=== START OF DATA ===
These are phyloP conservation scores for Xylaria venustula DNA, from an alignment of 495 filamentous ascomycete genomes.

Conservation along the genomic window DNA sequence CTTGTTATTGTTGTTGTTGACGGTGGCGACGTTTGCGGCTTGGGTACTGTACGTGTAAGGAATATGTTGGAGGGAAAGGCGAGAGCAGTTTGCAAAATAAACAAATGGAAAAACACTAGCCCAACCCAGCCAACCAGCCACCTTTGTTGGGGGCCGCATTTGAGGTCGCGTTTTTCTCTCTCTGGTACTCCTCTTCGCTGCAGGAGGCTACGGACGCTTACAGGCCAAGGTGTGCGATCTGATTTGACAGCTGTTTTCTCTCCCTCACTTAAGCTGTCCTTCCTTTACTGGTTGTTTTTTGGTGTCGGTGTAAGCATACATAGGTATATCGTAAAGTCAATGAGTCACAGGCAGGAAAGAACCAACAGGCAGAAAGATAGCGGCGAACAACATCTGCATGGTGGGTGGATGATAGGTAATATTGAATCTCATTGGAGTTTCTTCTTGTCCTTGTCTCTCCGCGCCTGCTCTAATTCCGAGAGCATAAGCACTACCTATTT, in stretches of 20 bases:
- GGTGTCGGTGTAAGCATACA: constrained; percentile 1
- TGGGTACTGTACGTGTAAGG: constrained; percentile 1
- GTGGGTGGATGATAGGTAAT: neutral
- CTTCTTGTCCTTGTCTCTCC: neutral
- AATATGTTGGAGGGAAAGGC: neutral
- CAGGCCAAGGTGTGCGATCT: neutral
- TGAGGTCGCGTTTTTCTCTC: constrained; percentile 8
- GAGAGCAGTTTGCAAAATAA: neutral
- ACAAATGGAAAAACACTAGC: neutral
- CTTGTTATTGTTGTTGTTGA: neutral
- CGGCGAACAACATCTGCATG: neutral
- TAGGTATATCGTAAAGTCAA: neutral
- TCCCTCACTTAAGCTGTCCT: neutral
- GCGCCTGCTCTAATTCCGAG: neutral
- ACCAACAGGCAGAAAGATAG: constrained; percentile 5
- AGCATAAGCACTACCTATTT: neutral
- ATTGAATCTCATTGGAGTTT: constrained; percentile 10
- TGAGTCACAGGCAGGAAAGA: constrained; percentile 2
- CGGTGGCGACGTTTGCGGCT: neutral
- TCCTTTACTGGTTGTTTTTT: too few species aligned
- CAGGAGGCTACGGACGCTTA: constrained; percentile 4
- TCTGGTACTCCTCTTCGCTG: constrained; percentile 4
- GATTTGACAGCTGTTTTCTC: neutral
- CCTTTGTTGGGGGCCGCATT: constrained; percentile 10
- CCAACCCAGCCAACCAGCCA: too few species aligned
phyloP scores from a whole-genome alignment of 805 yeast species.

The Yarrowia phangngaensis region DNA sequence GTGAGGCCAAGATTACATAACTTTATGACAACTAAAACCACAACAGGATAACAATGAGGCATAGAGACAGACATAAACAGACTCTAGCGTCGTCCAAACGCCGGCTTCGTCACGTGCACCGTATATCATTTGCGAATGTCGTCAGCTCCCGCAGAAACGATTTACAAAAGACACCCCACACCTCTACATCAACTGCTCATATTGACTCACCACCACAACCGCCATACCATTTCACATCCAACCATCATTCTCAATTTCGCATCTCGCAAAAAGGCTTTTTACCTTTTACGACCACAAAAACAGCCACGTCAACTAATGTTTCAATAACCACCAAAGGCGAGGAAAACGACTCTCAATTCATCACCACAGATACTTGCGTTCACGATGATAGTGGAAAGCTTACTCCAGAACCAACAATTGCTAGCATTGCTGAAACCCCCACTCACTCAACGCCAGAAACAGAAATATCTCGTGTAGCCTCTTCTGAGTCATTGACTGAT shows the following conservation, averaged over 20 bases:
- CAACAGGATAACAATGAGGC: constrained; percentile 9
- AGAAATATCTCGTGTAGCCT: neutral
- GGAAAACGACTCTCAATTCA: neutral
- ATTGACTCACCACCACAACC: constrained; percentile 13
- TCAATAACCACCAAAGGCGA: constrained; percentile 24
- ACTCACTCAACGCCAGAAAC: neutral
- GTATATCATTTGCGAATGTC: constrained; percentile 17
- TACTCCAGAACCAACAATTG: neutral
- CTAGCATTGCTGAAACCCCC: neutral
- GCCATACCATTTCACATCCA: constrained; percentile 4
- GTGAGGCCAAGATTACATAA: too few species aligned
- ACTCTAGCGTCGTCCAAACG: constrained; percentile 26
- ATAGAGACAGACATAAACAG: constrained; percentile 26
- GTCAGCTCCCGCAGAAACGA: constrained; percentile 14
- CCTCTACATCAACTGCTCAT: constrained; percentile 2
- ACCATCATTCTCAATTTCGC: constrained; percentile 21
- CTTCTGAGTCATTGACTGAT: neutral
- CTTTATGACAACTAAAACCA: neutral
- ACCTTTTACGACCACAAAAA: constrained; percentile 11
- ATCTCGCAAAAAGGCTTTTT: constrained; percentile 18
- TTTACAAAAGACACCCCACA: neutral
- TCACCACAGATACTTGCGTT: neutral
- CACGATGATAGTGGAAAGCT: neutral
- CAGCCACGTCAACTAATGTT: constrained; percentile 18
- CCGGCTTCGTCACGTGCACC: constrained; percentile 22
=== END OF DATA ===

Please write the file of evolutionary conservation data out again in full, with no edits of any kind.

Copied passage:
These are phyloP conservation scores for Xylaria venustula DNA, from an alignment of 495 filamentous ascomycete genomes.

Conservation along the genomic window DNA sequence CTTGTTATTGTTGTTGTTGACGGTGGCGACGTTTGCGGCTTGGGTACTGTACGTGTAAGGAATATGTTGGAGGGAAAGGCGAGAGCAGTTTGCAAAATAAACAAATGGAAAAACACTAGCCCAACCCAGCCAACCAGCCACCTTTGTTGGGGGCCGCATTTGAGGTCGCGTTTTTCTCTCTCTGGTACTCCTCTTCGCTGCAGGAGGCTACGGACGCTTACAGGCCAAGGTGTGCGATCTGATTTGACAGCTGTTTTCTCTCCCTCACTTAAGCTGTCCTTCCTTTACTGGTTGTTTTTTGGTGTCGGTGTAAGCATACATAGGTATATCGTAAAGTCAATGAGTCACAGGCAGGAAAGAACCAACAGGCAGAAAGATAGCGGCGAACAACATCTGCATGGTGGGTGGATGATAGGTAATATTGAATCTCATTGGAGTTTCTTCTTGTCCTTGTCTCTCCGCGCCTGCTCTAATTCCGAGAGCATAAGCACTACCTATTT, in stretches of 20 bases:
- GGTGTCGGTGTAAGCATACA: constrained; percentile 1
- TGGGTACTGTACGTGTAAGG: constrained; percentile 1
- GTGGGTGGATGATAGGTAAT: neutral
- CTTCTTGTCCTTGTCTCTCC: neutral
- AATATGTTGGAGGGAAAGGC: neutral
- CAGGCCAAGGTGTGCGATCT: neutral
- TGAGGTCGCGTTTTTCTCTC: constrained; percentile 8
- GAGAGCAGTTTGCAAAATAA: neutral
- ACAAATGGAAAAACACTAGC: neutral
- CTTGTTATTGTTGTTGTTGA: neutral
- CGGCGAACAACATCTGCATG: neutral
- TAGGTATATCGTAAAGTCAA: neutral
- TCCCTCACTTAAGCTGTCCT: neutral
- GCGCCTGCTCTAATTCCGAG: neutral
- ACCAACAGGCAGAAAGATAG: constrained; percentile 5
- AGCATAAGCACTACCTATTT: neutral
- ATTGAATCTCATTGGAGTTT: constrained; percentile 10
- TGAGTCACAGGCAGGAAAGA: constrained; percentile 2
- CGGTGGCGACGTTTGCGGCT: neutral
- TCCTTTACTGGTTGTTTTTT: too few species aligned
- CAGGAGGCTACGGACGCTTA: constrained; percentile 4
- TCTGGTACTCCTCTTCGCTG: constrained; percentile 4
- GATTTGACAGCTGTTTTCTC: neutral
- CCTTTGTTGGGGGCCGCATT: constrained; percentile 10
- CCAACCCAGCCAACCAGCCA: too few species aligned
phyloP scores from a whole-genome alignment of 805 yeast species.

The Yarrowia phangngaensis region DNA sequence GTGAGGCCAAGATTACATAACTTTATGACAACTAAAACCACAACAGGATAACAATGAGGCATAGAGACAGACATAAACAGACTCTAGCGTCGTCCAAACGCCGGCTTCGTCACGTGCACCGTATATCATTTGCGAATGTCGTCAGCTCCCGCAGAAACGATTTACAAAAGACACCCCACACCTCTACATCAACTGCTCATATTGACTCACCACCACAACCGCCATACCATTTCACATCCAACCATCATTCTCAATTTCGCATCTCGCAAAAAGGCTTTTTACCTTTTACGACCACAAAAACAGCCACGTCAACTAATGTTTCAATAACCACCAAAGGCGAGGAAAACGACTCTCAATTCATCACCACAGATACTTGCGTTCACGATGATAGTGGAAAGCTTACTCCAGAACCAACAATTGCTAGCATTGCTGAAACCCCCACTCACTCAACGCCAGAAACAGAAATATCTCGTGTAGCCTCTTCTGAGTCATTGACTGAT shows the following conservation, averaged over 20 bases:
- CAACAGGATAACAATGAGGC: constrained; percentile 9
- AGAAATATCTCGTGTAGCCT: neutral
- GGAAAACGACTCTCAATTCA: neutral
- ATTGACTCACCACCACAACC: constrained; percentile 13
- TCAATAACCACCAAAGGCGA: constrained; percentile 24
- ACTCACTCAACGCCAGAAAC: neutral
- GTATATCATTTGCGAATGTC: constrained; percentile 17
- TACTCCAGAACCAACAATTG: neutral
- CTAGCATTGCTGAAACCCCC: neutral
- GCCATACCATTTCACATCCA: constrained; percentile 4
- GTGAGGCCAAGATTACATAA: too few species aligned
- ACTCTAGCGTCGTCCAAACG: constrained; percentile 26
- ATAGAGACAGACATAAACAG: constrained; percentile 26
- GTCAGCTCCCGCAGAAACGA: constrained; percentile 14
- CCTCTACATCAACTGCTCAT: constrained; percentile 2
- ACCATCATTCTCAATTTCGC: constrained; percentile 21
- CTTCTGAGTCATTGACTGAT: neutral
- CTTTATGACAACTAAAACCA: neutral
- ACCTTTTACGACCACAAAAA: constrained; percentile 11
- ATCTCGCAAAAAGGCTTTTT: constrained; percentile 18
- TTTACAAAAGACACCCCACA: neutral
- TCACCACAGATACTTGCGTT: neutral
- CACGATGATAGTGGAAAGCT: neutral
- CAGCCACGTCAACTAATGTT: constrained; percentile 18
- CCGGCTTCGTCACGTGCACC: constrained; percentile 22